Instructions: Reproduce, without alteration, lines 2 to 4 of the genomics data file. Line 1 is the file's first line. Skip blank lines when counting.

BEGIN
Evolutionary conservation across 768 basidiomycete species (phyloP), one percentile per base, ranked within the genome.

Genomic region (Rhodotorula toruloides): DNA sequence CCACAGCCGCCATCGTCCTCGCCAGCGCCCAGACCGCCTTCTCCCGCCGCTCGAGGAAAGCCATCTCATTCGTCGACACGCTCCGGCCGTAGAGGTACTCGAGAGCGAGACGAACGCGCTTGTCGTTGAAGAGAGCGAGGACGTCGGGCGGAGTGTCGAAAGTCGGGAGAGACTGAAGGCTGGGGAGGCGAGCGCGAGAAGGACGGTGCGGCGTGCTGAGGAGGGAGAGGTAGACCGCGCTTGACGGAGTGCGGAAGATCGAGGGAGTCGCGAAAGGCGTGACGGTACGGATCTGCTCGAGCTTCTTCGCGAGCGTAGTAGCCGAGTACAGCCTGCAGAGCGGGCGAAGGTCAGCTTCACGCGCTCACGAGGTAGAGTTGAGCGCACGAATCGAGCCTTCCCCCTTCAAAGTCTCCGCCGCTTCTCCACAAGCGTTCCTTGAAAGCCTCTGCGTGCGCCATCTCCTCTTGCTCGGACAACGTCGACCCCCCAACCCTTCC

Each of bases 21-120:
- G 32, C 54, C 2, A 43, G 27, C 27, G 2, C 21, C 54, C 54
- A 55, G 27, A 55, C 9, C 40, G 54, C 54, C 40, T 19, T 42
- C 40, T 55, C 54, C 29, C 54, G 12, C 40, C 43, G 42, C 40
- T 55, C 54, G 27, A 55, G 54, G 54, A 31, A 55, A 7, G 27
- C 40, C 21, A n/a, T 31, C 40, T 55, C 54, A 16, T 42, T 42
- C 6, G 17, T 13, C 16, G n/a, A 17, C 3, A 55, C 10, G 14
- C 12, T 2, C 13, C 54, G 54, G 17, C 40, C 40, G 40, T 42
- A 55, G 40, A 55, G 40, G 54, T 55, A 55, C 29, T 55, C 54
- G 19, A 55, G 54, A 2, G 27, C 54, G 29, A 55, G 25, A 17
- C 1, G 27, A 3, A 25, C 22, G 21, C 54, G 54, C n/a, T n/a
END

Genomic region (Rhodotorula toruloides): DNA sequence CCACAGCCGCCATCGTCCTCGCCAGCGCCCAGACCGCCTTCTCCCGCCGCTCGAGGAAAGCCATCTCATTCGTCGACACGCTCCGGCCGTAGAGGTACTCGAGAGCGAGACGAACGCGCTTGTCGTTGAAGAGAGCGAGGACGTCGGGCGGAGTGTCGAAAGTCGGGAGAGACTGAAGGCTGGGGAGGCGAGCGCGAGAAGGACGGTGCGGCGTGCTGAGGAGGGAGAGGTAGACCGCGCTTGACGGAGTGCGGAAGATCGAGGGAGTCGCGAAAGGCGTGACGGTACGGATCTGCTCGAGCTTCTTCGCGAGCGTAGTAGCCGAGTACAGCCTGCAGAGCGGGCGAAGGTCAGCTTCACGCGCTCACGAGGTAGAGTTGAGCGCACGAATCGAGCCTTCCCCCTTCAAAGTCTCCGCCGCTTCTCCACAAGCGTTCCTTGAAAGCCTCTGCGTGCGCCATCTCCTCTTGCTCGGACAACGTCGACCCCCCAACCCTTCC

Each of bases 21-120:
- G 32, C 54, C 2, A 43, G 27, C 27, G 2, C 21, C 54, C 54